What object would you be helpless without during the school day?

This sounds so simple, but I have a pen in my hand the entire time, and write notes everywhere in my room. It is crucial to document everything in education down to the smallest detail and I always find that I could have taught a lesson differently so I write it down as I am teaching. I have entire notebooks full of “fixes” from years of teaching the same subjects. I always feel an urgent need to record thoughts before they slip away. A pen also helps when teaching as I can make comments specific to each child while students are working.

What’s something happening in the community that affects what goes on inside your class?

I have a lot of students that have “Deferred Action for Childhood Arrivals status” in my classes. The news affects my students on a daily basis. They worry about being deported, being arrested, and being separated from their families. It is impossible to end their worries with our existing immigration policies. Trying to convince kids to actively participate in their education and learn geography when they face an uncertain future cripples our education system. It’s just not fair. We have to find a way to teach students so that they understand their role in society and how they can change their future.

What part of your job is most difficult?

The most difficult part of my job is talking to students who have difficulties in their family situations. It breaks my heart when students come to school and face significant hardships at home through no fault of their own. For students, this presents an obstacle to learning and is a challenge to overcome.

What was your biggest misconception that you initially brought to teaching?

I used to think that all students wanted to learn and come to school since I always wanted to go to school to learn. But when I became a teacher I realized that was the exception, not the norm. Some students grow up with a conception of school as a necessary evil, something they are forced to do because the law says so or their parents say so. Not all students want to learn (at least the subjects they are offered in school), they have too many obstacles to learn, and most dread coming to school for a variety of reasons. No matter how hard I try to get every student to love history, some just never will, and that was a tough lesson.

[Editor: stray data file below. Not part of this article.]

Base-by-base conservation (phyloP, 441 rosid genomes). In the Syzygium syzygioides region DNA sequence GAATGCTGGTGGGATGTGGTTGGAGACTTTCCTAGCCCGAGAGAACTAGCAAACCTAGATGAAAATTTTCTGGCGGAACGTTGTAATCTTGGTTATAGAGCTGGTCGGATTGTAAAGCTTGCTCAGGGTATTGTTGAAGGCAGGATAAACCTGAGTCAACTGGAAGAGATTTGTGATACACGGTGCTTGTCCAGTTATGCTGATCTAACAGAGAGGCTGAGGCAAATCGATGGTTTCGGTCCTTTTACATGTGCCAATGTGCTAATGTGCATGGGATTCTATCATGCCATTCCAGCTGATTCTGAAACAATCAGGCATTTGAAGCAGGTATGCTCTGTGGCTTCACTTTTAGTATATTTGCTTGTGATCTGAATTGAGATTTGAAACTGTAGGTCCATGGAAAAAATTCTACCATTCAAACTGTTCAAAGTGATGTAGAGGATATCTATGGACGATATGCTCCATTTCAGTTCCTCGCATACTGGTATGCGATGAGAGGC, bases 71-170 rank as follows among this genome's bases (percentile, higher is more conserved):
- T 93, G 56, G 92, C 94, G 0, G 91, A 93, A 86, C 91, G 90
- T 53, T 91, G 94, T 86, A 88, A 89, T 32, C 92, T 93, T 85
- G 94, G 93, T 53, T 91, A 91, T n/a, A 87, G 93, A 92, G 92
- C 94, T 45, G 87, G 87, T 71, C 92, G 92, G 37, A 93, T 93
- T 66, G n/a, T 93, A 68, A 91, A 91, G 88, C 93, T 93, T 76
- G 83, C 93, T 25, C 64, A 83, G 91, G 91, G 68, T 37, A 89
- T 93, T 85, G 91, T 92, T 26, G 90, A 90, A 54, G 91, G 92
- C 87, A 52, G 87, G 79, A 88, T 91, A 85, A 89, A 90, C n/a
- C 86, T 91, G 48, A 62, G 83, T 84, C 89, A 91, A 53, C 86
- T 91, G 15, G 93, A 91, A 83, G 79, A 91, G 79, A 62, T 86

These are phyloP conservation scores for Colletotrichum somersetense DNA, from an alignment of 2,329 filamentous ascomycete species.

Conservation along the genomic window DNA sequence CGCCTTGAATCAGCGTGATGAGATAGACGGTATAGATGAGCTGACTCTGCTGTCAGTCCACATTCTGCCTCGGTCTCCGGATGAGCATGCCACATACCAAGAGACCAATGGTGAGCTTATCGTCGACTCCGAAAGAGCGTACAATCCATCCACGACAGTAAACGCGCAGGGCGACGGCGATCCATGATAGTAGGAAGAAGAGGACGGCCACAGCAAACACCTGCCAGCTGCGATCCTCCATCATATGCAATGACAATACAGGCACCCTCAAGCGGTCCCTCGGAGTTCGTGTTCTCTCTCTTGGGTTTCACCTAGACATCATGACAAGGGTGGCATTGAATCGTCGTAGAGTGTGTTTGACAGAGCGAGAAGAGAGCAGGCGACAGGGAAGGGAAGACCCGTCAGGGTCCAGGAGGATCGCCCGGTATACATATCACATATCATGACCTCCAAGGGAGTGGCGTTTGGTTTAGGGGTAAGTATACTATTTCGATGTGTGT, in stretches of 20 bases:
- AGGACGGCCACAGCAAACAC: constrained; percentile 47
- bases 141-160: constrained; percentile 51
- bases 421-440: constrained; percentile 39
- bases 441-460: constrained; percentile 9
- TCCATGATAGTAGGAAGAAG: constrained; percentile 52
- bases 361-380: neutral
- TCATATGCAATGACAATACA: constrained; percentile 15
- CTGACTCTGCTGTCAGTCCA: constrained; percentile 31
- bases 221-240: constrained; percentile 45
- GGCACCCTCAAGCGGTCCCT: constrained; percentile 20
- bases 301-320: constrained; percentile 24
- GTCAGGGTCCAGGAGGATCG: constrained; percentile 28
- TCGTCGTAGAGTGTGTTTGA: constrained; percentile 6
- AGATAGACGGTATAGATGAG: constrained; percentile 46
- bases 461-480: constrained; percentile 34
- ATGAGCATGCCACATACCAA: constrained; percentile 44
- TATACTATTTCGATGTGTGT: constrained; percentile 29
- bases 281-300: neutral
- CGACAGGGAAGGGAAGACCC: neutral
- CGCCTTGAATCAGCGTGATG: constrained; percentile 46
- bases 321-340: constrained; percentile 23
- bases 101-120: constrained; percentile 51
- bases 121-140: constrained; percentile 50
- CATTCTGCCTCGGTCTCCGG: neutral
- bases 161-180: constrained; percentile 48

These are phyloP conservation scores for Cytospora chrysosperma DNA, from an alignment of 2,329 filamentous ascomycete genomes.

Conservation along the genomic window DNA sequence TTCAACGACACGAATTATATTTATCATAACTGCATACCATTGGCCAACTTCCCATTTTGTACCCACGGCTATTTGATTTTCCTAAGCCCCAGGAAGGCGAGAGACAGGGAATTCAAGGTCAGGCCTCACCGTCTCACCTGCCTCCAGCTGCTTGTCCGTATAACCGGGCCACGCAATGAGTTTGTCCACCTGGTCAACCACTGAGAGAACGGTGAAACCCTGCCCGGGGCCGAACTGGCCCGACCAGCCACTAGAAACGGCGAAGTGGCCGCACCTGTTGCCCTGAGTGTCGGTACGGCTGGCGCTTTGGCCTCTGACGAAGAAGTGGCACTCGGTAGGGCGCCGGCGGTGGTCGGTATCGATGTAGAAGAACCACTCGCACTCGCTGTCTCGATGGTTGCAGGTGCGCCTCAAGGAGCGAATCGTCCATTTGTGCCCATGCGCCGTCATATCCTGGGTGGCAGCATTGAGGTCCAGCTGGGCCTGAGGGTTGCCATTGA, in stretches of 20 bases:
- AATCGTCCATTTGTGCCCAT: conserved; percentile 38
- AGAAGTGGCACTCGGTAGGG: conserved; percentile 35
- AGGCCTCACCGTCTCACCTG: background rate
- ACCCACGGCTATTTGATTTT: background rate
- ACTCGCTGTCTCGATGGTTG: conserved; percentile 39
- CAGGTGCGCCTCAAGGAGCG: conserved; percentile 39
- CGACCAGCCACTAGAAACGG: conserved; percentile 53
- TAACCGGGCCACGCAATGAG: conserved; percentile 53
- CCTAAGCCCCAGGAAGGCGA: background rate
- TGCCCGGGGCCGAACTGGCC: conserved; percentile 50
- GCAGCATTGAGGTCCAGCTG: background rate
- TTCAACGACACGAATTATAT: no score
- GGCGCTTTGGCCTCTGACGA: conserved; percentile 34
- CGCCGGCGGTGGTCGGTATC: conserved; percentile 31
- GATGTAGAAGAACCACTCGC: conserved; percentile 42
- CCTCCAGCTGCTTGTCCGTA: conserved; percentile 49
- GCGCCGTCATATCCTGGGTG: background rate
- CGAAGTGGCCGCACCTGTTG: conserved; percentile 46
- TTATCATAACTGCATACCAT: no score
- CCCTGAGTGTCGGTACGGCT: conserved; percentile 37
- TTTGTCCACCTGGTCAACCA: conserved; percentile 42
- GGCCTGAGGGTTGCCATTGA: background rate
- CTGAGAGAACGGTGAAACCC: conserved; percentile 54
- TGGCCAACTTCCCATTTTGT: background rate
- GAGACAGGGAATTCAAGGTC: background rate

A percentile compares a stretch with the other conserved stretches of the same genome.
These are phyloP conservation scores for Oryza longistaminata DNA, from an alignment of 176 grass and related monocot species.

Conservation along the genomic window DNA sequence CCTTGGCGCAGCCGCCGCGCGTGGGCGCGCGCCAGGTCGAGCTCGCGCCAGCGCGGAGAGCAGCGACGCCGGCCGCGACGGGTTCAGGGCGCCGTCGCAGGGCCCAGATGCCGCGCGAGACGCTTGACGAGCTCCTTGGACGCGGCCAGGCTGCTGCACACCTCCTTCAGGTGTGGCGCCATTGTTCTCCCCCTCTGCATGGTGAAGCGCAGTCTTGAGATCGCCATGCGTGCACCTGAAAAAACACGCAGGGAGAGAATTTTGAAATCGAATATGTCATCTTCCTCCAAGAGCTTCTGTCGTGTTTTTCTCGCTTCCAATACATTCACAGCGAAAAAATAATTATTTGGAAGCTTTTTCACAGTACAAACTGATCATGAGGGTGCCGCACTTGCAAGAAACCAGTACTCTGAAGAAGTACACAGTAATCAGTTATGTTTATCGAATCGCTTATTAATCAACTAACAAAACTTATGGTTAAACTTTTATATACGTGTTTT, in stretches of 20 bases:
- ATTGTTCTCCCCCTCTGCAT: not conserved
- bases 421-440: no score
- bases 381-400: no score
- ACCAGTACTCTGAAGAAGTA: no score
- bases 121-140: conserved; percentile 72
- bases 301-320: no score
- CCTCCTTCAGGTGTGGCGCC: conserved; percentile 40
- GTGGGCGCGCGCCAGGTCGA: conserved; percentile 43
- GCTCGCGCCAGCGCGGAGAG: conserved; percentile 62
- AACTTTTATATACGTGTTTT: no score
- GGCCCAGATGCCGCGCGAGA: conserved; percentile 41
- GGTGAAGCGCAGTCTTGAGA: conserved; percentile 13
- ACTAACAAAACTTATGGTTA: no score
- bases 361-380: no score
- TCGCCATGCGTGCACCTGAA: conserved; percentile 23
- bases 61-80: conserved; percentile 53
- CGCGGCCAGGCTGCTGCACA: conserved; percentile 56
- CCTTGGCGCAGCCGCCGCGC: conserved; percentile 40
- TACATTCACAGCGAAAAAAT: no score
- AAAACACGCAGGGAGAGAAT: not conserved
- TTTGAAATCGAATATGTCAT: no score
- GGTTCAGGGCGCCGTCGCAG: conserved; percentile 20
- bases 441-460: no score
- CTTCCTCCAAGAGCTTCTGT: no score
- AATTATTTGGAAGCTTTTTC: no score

What are you reading for enjoyment?

I have always been a reader, since I was a little girl. I find that it is the only way to calm my brain in the evenings. I only read two types of books: historical fiction and historical non-fiction. Reading allows me to keep up in my field. Right now, I am reading “The Gulag Archipelago” by Aleksandr Solzhenitsyn and “Stalin: The Court of the Red Tsar” by Simon Sebag Montefiore. Both are challenging reads in their own right, and discuss polarizing views on Stalin’s purges of Soviet-era Russia.

What’s the best advice you’ve received about teaching?

I was reading a study about a decade ago that came to the conclusion that your teacher desk should be at the back of the room. The study concluded that students have a fear of approaching teachers who place their desk at the front of the room because it creates a psychological barrier between the student and teacher, making the student feel inferior to the teacher as a human being. I immediately moved my desk to the back of the room. This was an eye-opening change as students wanted to talk to me more often as I navigated the classroom rather than coming to my desk with questions. By removing the barrier, I built closer relationships between myself and my students.